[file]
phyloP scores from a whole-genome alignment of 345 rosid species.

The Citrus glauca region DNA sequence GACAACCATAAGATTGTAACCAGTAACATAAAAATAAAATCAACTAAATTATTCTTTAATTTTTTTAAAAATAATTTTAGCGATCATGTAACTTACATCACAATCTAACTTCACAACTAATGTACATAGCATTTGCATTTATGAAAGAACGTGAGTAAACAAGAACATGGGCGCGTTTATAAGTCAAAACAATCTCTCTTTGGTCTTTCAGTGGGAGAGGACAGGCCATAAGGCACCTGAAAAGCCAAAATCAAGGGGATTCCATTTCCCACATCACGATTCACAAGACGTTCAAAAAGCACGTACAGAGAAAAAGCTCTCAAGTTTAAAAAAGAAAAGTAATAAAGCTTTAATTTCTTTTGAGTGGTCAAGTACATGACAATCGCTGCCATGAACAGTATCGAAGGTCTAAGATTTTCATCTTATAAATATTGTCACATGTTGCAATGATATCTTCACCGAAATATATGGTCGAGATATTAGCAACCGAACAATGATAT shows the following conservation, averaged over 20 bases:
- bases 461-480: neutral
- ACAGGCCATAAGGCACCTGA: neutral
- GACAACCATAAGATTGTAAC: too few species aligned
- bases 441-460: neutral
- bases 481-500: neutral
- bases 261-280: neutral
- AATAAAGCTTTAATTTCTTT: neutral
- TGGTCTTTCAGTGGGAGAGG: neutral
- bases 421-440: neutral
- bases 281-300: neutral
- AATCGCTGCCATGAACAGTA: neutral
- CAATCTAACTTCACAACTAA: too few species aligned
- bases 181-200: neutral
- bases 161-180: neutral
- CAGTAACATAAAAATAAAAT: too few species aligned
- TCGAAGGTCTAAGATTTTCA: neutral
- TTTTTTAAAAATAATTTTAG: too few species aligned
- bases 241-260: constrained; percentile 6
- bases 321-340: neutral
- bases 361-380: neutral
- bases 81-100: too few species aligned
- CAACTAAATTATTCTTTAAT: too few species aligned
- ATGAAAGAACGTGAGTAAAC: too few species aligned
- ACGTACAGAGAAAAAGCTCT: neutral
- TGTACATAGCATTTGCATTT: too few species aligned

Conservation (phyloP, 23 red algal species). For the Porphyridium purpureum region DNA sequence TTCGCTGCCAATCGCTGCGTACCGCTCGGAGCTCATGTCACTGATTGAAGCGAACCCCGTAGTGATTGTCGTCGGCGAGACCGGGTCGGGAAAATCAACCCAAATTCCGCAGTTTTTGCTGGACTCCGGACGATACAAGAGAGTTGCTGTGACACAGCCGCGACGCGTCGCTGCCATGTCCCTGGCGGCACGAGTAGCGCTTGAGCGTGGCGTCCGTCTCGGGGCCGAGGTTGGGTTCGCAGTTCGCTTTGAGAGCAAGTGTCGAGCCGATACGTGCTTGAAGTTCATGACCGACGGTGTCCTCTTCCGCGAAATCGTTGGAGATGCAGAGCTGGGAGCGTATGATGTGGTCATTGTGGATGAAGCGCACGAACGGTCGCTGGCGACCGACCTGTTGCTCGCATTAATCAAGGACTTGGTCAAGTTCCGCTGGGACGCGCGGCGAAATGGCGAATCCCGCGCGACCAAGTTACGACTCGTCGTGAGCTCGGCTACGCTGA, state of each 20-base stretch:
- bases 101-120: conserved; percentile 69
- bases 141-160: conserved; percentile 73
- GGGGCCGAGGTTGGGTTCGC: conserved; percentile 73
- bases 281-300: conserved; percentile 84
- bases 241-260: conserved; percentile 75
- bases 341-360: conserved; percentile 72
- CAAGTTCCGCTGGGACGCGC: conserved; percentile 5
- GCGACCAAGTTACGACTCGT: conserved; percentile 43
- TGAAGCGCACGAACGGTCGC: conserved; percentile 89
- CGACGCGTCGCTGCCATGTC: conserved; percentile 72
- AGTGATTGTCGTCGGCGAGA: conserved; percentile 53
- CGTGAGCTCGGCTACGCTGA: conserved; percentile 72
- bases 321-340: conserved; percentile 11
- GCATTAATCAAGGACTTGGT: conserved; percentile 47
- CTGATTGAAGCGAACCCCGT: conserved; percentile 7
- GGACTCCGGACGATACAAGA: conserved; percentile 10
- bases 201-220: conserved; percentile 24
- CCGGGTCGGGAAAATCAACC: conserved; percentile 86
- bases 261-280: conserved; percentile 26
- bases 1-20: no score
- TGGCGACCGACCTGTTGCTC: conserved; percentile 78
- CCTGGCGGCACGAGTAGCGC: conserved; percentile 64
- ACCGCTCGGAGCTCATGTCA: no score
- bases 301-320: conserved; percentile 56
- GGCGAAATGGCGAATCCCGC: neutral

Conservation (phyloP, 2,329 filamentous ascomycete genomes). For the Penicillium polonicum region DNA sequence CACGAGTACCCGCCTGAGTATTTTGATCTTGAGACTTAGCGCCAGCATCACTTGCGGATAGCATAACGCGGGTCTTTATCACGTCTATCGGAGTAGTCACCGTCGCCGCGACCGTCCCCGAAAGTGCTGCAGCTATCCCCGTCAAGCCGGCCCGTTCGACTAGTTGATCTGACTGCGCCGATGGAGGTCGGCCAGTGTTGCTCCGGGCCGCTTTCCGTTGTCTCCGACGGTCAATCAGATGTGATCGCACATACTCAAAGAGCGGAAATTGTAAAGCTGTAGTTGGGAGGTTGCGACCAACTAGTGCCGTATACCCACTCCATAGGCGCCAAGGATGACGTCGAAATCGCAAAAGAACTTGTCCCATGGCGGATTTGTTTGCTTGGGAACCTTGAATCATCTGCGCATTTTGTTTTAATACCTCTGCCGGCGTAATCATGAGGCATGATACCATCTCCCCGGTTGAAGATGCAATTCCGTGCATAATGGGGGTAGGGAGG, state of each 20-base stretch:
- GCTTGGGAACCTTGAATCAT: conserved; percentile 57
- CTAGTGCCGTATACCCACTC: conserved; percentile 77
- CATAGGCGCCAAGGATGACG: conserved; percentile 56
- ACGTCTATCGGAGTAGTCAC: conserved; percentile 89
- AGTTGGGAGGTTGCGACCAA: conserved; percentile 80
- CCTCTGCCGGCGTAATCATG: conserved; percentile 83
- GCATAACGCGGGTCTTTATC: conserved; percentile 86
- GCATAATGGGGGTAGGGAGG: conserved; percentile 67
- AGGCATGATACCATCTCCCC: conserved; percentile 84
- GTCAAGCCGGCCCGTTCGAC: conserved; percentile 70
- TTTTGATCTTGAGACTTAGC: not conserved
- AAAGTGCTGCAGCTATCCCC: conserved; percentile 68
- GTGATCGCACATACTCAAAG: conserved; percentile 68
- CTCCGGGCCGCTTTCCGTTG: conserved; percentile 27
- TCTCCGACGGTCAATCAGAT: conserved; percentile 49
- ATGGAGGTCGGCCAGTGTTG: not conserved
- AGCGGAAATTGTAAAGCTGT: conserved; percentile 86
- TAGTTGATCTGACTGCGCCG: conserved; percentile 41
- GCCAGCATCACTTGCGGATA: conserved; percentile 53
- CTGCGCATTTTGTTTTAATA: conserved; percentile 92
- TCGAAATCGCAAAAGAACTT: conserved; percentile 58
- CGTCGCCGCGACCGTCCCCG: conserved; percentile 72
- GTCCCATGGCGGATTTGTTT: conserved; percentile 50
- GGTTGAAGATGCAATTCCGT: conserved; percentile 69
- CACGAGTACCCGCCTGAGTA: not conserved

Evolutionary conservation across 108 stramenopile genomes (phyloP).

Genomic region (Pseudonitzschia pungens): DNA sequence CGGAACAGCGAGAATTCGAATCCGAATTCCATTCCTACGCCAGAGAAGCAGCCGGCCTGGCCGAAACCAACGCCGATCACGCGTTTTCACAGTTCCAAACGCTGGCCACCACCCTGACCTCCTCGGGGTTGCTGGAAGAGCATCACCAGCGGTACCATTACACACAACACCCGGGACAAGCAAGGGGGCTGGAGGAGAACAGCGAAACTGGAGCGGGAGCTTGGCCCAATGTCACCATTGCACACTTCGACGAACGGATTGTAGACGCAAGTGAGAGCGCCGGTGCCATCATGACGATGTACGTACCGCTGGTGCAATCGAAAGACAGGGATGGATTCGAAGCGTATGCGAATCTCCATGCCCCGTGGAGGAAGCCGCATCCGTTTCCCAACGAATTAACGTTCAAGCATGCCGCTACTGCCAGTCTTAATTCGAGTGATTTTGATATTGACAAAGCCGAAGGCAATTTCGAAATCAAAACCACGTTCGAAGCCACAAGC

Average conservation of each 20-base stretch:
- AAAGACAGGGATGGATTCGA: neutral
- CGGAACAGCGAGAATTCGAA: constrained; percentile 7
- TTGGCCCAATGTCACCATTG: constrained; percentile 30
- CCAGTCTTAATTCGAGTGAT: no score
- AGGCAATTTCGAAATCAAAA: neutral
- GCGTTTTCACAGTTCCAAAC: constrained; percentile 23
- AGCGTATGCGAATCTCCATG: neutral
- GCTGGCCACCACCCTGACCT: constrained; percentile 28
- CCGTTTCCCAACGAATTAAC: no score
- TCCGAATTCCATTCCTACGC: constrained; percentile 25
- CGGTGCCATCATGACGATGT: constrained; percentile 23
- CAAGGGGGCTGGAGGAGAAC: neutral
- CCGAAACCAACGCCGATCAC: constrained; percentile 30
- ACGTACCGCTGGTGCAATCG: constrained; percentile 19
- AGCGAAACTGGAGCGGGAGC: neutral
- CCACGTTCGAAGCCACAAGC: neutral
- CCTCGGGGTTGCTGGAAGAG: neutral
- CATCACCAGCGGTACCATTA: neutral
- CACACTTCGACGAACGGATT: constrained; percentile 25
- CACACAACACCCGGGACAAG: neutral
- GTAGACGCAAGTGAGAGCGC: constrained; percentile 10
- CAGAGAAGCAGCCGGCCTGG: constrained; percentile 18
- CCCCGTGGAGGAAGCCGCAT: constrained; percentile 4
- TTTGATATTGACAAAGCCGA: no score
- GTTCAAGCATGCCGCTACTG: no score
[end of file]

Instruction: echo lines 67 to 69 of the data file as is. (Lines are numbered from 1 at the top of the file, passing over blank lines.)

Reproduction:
- GTGATCGCACATACTCAAAG: conserved; percentile 68
- CTCCGGGCCGCTTTCCGTTG: conserved; percentile 27
- TCTCCGACGGTCAATCAGAT: conserved; percentile 49